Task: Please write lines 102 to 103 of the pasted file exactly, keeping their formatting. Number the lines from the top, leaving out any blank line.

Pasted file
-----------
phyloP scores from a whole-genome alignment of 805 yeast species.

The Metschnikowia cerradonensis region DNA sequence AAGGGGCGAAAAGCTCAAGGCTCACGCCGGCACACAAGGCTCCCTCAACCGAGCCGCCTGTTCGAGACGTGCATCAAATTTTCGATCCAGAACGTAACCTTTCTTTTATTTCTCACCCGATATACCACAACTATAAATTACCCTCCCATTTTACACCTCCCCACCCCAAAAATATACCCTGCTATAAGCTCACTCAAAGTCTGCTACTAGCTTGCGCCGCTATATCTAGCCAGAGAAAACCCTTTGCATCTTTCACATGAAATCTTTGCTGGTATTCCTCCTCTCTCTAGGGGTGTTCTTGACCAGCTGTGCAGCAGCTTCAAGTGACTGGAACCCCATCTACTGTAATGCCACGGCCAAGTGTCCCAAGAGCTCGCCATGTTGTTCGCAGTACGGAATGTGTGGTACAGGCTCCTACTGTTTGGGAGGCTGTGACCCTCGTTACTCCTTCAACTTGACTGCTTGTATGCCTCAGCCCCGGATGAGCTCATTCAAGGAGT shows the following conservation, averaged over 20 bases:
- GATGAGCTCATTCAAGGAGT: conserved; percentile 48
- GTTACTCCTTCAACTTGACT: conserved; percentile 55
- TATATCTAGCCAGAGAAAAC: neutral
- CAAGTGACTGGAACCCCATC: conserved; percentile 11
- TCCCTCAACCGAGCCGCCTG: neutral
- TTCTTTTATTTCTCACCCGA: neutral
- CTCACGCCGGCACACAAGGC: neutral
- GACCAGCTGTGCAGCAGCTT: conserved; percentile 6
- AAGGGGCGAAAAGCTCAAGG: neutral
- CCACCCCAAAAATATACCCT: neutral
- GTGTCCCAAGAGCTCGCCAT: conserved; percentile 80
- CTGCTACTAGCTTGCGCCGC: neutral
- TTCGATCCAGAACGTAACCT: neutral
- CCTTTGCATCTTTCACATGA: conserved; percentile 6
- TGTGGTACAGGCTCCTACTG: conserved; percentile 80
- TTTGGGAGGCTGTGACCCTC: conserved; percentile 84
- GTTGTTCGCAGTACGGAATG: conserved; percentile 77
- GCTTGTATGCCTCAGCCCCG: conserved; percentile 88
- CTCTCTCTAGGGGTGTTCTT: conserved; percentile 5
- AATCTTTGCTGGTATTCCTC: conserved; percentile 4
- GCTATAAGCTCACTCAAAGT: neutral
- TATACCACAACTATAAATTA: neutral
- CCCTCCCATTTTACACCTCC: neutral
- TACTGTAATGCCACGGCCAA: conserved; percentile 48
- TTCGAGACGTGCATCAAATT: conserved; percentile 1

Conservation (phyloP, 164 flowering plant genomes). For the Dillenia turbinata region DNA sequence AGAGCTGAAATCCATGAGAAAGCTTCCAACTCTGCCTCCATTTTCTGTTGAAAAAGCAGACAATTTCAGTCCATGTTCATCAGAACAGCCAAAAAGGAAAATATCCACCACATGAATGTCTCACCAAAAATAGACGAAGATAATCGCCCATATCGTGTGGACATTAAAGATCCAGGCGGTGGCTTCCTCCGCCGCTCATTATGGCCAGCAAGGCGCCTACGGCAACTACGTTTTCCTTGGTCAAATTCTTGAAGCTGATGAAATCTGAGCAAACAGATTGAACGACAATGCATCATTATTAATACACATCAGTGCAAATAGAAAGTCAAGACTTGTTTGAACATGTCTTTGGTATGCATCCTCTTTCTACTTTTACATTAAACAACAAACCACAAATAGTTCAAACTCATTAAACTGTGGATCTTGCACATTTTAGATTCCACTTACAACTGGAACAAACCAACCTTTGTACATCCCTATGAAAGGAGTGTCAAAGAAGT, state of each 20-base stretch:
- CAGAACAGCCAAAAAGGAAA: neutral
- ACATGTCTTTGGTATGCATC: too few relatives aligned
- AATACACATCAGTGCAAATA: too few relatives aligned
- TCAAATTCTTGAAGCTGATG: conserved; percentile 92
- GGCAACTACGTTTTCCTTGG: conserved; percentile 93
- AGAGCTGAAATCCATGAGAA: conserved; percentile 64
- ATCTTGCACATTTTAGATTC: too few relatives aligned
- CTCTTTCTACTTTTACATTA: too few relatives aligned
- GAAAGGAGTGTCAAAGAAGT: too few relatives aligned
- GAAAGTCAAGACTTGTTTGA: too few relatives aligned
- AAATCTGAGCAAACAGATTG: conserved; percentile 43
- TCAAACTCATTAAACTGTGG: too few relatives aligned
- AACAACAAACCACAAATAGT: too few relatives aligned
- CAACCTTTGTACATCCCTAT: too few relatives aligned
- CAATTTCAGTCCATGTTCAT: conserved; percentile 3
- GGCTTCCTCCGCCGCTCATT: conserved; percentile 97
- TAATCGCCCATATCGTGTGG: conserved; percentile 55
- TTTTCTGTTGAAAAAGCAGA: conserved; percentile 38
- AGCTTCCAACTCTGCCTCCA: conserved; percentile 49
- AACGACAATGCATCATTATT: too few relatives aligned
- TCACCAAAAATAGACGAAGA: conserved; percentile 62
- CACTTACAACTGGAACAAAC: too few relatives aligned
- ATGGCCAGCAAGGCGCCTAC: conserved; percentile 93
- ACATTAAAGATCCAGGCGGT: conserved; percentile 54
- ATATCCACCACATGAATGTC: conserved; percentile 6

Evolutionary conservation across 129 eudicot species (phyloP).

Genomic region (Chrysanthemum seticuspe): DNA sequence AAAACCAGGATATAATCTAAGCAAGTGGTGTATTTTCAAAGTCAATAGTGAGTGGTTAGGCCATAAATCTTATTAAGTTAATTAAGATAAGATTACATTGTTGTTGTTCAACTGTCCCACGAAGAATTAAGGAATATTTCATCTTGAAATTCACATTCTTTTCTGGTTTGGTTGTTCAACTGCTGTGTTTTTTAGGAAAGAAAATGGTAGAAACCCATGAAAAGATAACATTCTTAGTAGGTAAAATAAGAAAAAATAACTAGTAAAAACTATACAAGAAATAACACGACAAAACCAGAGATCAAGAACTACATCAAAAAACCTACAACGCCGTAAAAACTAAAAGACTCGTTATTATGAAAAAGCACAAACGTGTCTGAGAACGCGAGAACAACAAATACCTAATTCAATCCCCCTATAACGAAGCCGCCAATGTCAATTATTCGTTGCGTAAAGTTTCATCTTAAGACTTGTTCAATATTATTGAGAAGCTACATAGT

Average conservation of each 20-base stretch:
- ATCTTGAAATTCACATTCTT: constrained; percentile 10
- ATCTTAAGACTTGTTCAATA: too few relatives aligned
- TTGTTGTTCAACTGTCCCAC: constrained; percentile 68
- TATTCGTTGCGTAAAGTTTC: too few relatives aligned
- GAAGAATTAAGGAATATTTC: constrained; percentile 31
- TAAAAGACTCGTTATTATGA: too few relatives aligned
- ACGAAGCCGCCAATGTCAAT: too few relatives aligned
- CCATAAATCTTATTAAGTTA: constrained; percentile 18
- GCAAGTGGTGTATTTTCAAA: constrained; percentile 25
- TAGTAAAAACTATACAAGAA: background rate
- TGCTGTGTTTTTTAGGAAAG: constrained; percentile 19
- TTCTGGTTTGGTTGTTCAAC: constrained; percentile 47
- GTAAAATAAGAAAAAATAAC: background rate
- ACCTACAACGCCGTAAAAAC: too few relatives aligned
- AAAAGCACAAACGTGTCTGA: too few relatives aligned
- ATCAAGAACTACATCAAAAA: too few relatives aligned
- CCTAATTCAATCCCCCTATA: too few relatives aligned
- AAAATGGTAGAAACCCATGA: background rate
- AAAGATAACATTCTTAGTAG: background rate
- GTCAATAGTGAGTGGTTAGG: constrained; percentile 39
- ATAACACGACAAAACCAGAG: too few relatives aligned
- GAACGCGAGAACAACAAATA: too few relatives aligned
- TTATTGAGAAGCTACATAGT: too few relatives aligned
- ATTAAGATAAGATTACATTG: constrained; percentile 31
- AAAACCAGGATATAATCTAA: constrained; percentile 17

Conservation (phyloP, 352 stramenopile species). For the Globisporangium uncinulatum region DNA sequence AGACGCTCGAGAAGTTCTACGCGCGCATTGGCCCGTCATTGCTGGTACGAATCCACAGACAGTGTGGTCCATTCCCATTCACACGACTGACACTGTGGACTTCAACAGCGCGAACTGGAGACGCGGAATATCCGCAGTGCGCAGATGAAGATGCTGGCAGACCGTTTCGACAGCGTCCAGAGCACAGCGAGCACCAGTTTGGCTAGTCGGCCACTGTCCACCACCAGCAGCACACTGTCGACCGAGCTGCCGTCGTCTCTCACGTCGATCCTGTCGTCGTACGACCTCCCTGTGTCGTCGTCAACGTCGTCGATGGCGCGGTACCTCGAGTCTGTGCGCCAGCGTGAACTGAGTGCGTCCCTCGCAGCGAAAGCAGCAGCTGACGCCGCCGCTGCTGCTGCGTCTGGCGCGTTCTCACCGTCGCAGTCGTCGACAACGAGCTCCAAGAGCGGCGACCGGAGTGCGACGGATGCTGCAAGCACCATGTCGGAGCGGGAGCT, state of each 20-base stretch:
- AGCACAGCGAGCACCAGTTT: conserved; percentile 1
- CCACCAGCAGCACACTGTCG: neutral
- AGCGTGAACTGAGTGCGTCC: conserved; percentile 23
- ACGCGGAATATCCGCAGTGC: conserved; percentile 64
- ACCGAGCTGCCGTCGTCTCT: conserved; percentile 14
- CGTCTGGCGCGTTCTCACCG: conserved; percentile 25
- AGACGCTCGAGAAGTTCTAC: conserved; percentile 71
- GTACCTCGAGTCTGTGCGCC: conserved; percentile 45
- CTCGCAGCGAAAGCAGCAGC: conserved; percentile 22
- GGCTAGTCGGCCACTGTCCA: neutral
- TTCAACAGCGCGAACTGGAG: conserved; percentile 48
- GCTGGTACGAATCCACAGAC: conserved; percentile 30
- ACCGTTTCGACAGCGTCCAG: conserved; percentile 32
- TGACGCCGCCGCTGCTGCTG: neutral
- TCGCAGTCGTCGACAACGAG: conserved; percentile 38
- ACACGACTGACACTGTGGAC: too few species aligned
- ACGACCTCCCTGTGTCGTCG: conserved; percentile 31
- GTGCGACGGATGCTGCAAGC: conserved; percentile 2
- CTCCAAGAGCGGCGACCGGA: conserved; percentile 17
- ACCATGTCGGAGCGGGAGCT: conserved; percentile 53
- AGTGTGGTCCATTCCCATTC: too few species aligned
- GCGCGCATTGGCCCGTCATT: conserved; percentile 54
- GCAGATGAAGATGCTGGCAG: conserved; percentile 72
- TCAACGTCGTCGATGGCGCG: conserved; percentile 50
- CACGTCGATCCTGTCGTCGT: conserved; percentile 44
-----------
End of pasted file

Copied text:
- ACCATGTCGGAGCGGGAGCT: conserved; percentile 53
- AGTGTGGTCCATTCCCATTC: too few species aligned